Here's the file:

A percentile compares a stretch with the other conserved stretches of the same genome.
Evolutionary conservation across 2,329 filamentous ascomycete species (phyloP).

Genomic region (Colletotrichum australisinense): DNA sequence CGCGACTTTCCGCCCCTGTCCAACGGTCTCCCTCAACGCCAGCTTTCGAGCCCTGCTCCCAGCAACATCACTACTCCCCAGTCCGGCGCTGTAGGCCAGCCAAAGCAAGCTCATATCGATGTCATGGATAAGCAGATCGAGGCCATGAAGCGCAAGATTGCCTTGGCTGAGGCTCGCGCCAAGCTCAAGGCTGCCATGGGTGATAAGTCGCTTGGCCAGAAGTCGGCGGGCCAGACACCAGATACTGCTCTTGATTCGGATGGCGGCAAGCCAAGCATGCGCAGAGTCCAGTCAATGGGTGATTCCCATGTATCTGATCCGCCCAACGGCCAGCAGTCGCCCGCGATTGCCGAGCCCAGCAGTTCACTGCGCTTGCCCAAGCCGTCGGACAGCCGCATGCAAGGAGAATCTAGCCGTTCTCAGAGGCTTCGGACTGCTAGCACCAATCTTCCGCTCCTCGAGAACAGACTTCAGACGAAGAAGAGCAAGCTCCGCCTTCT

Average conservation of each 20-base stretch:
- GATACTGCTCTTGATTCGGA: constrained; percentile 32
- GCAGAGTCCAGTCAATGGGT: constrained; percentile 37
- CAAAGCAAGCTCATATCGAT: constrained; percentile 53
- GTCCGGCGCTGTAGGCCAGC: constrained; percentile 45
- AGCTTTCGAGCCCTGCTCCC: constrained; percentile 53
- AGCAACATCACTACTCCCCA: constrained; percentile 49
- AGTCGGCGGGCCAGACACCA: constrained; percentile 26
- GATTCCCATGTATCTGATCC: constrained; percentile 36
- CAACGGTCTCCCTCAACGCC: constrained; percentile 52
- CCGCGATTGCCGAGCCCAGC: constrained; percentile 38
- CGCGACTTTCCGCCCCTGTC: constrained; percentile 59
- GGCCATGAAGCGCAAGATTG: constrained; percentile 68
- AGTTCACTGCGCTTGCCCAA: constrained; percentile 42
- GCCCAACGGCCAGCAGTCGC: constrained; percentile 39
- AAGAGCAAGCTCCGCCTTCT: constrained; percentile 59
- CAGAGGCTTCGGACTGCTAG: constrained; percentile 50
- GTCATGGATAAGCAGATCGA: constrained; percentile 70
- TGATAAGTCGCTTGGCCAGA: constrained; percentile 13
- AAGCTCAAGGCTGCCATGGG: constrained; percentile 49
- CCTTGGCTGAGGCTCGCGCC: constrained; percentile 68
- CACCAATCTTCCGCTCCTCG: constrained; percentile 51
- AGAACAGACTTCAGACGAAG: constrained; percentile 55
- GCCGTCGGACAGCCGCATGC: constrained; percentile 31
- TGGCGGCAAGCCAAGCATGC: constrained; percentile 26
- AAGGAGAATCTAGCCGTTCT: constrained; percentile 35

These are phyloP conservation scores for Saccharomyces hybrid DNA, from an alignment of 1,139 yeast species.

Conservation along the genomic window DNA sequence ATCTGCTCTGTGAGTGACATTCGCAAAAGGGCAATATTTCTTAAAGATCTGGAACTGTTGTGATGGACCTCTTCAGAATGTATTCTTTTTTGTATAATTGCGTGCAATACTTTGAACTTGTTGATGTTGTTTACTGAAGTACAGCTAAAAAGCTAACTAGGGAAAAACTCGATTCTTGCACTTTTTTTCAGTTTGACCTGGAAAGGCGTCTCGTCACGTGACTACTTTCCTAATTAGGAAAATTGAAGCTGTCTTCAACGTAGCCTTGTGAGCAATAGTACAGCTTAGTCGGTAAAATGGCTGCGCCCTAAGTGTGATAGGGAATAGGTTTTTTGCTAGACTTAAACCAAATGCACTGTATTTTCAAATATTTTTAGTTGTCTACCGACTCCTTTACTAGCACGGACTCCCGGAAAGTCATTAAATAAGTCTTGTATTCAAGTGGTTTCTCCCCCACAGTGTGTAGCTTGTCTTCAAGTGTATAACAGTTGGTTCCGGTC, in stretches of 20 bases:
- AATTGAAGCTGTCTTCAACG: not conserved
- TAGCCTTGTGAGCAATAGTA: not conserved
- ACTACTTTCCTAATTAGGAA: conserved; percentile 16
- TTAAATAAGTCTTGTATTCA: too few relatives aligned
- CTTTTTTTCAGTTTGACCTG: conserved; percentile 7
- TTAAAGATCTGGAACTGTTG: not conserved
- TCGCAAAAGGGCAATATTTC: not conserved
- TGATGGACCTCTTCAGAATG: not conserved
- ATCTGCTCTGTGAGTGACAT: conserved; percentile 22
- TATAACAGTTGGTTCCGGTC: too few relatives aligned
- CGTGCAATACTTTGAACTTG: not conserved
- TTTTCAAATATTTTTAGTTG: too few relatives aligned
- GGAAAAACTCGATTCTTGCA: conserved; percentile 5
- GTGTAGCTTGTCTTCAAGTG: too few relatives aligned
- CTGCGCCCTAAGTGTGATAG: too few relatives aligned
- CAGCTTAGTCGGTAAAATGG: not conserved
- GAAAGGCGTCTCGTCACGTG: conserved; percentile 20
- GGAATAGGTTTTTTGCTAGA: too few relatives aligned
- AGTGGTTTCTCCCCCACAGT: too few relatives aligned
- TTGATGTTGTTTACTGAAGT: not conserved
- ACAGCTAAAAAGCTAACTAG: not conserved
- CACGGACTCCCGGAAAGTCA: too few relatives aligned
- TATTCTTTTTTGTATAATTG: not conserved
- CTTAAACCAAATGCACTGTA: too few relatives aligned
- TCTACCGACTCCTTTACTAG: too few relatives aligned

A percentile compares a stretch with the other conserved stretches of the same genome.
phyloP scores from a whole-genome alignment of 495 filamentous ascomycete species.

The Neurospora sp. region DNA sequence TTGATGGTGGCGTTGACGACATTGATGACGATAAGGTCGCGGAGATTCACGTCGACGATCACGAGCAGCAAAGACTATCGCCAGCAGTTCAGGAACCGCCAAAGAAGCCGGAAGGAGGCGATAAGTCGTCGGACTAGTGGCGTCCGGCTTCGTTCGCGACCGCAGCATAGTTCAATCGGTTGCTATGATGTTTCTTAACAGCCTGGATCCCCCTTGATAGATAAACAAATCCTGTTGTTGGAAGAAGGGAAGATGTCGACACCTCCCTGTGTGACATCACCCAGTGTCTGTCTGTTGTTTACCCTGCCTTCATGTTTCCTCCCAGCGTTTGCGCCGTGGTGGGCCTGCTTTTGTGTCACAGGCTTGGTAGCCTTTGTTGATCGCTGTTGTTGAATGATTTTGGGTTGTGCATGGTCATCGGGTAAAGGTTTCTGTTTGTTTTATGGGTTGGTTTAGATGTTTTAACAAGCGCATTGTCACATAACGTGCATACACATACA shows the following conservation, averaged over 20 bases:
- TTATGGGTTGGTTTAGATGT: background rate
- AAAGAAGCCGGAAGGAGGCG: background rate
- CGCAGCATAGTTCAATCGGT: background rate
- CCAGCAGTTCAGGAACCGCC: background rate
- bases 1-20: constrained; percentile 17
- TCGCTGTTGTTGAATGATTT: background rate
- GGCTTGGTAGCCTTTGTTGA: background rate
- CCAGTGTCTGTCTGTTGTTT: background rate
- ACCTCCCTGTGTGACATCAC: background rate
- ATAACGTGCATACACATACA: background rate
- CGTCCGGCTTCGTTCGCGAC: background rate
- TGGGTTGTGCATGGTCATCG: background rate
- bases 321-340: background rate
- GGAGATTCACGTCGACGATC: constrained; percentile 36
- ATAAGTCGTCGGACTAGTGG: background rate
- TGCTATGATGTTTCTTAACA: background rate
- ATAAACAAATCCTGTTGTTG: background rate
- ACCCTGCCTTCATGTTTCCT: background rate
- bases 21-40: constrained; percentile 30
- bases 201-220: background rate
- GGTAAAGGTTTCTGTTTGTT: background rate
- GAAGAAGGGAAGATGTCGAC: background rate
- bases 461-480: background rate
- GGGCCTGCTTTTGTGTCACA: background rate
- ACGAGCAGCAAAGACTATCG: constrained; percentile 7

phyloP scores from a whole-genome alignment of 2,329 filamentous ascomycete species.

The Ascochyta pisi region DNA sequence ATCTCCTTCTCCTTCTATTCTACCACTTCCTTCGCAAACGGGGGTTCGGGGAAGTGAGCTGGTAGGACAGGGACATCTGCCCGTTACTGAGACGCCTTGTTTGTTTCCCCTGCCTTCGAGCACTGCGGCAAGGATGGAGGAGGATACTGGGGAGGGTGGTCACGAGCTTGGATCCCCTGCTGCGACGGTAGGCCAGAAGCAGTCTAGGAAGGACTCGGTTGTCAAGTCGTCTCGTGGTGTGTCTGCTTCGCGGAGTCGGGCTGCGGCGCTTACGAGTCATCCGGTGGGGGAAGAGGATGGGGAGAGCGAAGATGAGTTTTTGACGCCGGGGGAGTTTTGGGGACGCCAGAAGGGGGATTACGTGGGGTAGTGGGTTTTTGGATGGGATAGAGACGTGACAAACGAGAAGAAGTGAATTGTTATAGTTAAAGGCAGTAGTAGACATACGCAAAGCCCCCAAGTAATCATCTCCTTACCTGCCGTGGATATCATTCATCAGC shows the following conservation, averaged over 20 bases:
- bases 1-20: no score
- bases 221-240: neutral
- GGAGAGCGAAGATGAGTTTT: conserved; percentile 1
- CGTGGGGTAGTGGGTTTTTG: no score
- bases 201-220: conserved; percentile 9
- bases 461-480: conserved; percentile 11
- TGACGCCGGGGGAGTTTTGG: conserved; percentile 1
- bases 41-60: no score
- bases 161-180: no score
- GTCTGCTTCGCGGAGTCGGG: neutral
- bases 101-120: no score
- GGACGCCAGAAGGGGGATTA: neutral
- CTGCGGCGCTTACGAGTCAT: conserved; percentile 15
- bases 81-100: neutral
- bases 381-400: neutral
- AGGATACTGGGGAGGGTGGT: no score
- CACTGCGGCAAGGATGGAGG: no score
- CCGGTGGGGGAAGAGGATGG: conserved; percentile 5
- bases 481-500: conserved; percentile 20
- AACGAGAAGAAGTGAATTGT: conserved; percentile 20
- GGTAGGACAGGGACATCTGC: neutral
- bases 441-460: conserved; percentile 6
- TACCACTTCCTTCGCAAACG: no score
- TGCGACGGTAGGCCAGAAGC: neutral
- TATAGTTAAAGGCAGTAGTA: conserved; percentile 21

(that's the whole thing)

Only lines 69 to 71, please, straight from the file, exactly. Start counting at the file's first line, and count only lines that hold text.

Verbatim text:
- ATAACGTGCATACACATACA: background rate
- CGTCCGGCTTCGTTCGCGAC: background rate
- TGGGTTGTGCATGGTCATCG: background rate